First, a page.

Election Trend: Voters Hate Tax Referendums  

Many political observers were surprised to see the defeat of several routine tax measures on the March 24 ballots, leaving some to wonder if this is a growing trend around the state. The election failures could have implications for the upcoming special session, especially for lawmakers who remain on the fence when it comes to revenue enhancers.

If voters are overwhelmingly rejecting tax renewals and increases at the polls, what will they do to lawmakers who approve the same at the Capitol?

In St. Tammany, a sales tax renewal for maintenance of the parish courthouse and jail were defeated for the third time in less than two years, the latter by 140 votes. Parish President Pat Brister said that while voters had rejected the taxes, the cost of operating the jail and courthouse would mean an $18 million cut to parish services elsewhere.

Sheriff Randy Smith said the failure of the tax renewal also means that his department will have to reduce its staff and lower the inmate population. The loss comes at a particularly difficult time for Smith, as the department is dealing with a string of scathing news reports about its practices and a federal grand jury has been impaneled to investigate former Sheriff Jack Strain.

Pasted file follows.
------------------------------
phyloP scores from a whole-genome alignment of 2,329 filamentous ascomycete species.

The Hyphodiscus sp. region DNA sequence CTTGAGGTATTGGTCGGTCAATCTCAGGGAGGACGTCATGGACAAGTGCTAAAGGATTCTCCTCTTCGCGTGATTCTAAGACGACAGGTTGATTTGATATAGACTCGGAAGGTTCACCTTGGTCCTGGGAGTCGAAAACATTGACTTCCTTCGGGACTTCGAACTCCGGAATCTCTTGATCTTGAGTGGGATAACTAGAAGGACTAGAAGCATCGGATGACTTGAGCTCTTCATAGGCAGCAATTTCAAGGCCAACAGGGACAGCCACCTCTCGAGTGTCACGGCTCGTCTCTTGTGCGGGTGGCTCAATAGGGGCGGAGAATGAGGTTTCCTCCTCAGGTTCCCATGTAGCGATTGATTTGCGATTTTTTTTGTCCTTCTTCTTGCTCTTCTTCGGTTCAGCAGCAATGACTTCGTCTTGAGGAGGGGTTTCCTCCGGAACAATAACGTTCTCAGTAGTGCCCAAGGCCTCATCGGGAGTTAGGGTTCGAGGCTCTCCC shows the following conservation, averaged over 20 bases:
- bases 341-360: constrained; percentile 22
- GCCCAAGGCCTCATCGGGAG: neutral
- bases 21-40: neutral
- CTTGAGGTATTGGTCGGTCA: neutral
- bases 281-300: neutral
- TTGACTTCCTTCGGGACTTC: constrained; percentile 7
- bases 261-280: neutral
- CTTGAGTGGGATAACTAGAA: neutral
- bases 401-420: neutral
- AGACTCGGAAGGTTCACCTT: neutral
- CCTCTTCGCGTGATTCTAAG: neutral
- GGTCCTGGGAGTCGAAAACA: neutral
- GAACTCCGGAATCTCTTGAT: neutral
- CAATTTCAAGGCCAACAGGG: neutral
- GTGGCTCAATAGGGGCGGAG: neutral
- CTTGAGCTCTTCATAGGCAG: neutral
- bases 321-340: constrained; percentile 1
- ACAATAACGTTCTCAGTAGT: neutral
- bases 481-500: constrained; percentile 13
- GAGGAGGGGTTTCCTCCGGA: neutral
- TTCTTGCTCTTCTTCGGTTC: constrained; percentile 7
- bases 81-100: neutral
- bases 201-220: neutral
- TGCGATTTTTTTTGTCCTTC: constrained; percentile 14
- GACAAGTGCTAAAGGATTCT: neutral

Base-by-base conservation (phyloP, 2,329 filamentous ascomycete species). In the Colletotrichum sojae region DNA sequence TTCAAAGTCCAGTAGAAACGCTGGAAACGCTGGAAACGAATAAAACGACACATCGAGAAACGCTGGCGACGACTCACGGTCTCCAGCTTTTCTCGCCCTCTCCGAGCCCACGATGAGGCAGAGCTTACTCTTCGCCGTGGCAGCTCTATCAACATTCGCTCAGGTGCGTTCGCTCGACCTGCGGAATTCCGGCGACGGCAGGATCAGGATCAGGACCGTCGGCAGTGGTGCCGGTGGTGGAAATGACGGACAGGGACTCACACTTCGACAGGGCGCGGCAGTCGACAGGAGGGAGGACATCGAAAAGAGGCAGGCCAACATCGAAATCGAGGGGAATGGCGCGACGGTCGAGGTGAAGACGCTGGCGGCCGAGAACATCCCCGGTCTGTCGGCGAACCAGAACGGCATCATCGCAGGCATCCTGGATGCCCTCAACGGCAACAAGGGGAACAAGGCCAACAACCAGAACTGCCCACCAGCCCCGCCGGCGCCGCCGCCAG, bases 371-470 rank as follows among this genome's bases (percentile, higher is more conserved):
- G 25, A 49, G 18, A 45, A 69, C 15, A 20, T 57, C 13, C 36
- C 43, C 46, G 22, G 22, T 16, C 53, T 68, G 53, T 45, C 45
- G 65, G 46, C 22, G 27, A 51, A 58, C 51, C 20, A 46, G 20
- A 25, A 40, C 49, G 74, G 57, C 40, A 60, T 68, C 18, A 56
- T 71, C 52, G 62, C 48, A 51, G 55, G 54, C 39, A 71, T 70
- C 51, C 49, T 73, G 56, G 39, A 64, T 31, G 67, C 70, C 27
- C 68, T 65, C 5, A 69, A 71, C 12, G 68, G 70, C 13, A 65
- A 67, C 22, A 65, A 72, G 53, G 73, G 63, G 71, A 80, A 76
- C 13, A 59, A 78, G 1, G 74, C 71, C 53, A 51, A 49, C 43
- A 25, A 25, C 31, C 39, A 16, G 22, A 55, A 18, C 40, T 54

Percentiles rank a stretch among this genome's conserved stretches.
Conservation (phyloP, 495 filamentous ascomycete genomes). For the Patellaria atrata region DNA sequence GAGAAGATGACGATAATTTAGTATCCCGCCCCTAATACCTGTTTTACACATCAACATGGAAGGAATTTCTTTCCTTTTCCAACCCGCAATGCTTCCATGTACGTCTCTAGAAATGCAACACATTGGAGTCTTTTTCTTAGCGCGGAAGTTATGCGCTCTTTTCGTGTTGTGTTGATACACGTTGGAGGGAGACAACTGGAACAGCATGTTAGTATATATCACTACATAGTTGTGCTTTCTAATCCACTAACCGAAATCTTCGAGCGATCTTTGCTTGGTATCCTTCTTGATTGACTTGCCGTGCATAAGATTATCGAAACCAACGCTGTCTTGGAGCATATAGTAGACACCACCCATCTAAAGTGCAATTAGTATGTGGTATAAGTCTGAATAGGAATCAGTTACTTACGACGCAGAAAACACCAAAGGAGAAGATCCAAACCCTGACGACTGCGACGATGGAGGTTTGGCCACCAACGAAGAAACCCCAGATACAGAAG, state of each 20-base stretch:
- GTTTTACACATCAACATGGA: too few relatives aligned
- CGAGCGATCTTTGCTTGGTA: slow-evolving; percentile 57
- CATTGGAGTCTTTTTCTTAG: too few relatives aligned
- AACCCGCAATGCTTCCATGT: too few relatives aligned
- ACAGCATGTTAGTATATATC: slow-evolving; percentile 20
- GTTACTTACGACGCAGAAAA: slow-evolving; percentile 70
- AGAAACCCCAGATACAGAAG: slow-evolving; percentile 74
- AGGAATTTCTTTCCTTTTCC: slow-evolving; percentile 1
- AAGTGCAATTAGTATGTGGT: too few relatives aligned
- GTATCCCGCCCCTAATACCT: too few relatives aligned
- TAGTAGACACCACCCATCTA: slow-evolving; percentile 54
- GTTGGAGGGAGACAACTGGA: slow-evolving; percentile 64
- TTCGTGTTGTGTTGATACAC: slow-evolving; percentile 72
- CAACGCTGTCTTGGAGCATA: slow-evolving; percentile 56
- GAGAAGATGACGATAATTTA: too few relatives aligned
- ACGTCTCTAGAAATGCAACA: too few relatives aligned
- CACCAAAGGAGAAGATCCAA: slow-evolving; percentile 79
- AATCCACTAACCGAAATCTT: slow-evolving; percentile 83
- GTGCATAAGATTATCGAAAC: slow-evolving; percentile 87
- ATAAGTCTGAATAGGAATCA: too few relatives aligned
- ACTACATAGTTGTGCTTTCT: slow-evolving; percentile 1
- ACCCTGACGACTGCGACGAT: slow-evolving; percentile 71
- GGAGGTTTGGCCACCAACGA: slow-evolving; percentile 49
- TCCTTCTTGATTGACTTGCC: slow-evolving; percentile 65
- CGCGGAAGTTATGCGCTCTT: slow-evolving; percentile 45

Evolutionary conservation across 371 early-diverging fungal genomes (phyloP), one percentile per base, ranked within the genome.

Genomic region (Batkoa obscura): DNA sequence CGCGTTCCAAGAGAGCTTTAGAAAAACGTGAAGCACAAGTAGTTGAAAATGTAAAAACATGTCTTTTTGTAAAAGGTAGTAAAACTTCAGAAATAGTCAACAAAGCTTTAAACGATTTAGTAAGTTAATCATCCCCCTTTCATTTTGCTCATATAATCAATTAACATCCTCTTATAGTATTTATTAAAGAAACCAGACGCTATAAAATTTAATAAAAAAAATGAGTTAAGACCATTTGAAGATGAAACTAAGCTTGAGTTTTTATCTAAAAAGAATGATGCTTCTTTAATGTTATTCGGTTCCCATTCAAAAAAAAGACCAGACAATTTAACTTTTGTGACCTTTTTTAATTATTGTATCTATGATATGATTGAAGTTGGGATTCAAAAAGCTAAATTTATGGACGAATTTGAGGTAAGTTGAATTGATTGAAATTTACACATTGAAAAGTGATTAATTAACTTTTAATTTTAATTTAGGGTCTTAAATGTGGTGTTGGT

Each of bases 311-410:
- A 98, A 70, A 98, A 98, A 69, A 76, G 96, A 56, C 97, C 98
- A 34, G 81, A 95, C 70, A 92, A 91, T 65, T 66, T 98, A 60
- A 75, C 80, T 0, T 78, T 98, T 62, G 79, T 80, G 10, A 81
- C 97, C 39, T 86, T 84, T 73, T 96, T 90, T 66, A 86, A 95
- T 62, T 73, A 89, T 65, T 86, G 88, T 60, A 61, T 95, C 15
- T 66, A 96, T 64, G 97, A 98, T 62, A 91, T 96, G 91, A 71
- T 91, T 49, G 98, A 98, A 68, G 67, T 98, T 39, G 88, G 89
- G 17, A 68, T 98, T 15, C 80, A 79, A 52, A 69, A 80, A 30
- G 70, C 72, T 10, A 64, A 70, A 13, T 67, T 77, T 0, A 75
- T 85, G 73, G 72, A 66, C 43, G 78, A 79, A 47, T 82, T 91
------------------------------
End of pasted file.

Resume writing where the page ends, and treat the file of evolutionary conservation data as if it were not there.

“I think it’s a referendum on the parish government,” said James Hartman, a longtime political consultant in St. Tammany, when asked about the tax votes.

In St. Helena, voters handily defeated another tax — for the third time. Sheriff Nathaniel Williams had proposed raising the parish’s property taxes in order to fund salaries for additional deputies. The sheriff said that he is unable to stay fully staffed when the pay for deputies in St. Helena is significantly less than neighboring parishes.

In St. Landry Parish, proposed property tax hikes to fund parish schools were soundly defeated. Passage of the two proposals would have allowed the parish to raise teacher salaries and fund capital improvement projects for the school system. Local insiders say that defeat of the taxes means that the cash-strapped school board will have to now consider other means of funding.

This story was originally published in LaPolitics Weekly on March 29, 2018. Wish you had read it then? Become a part of our elite community by subscribing today!

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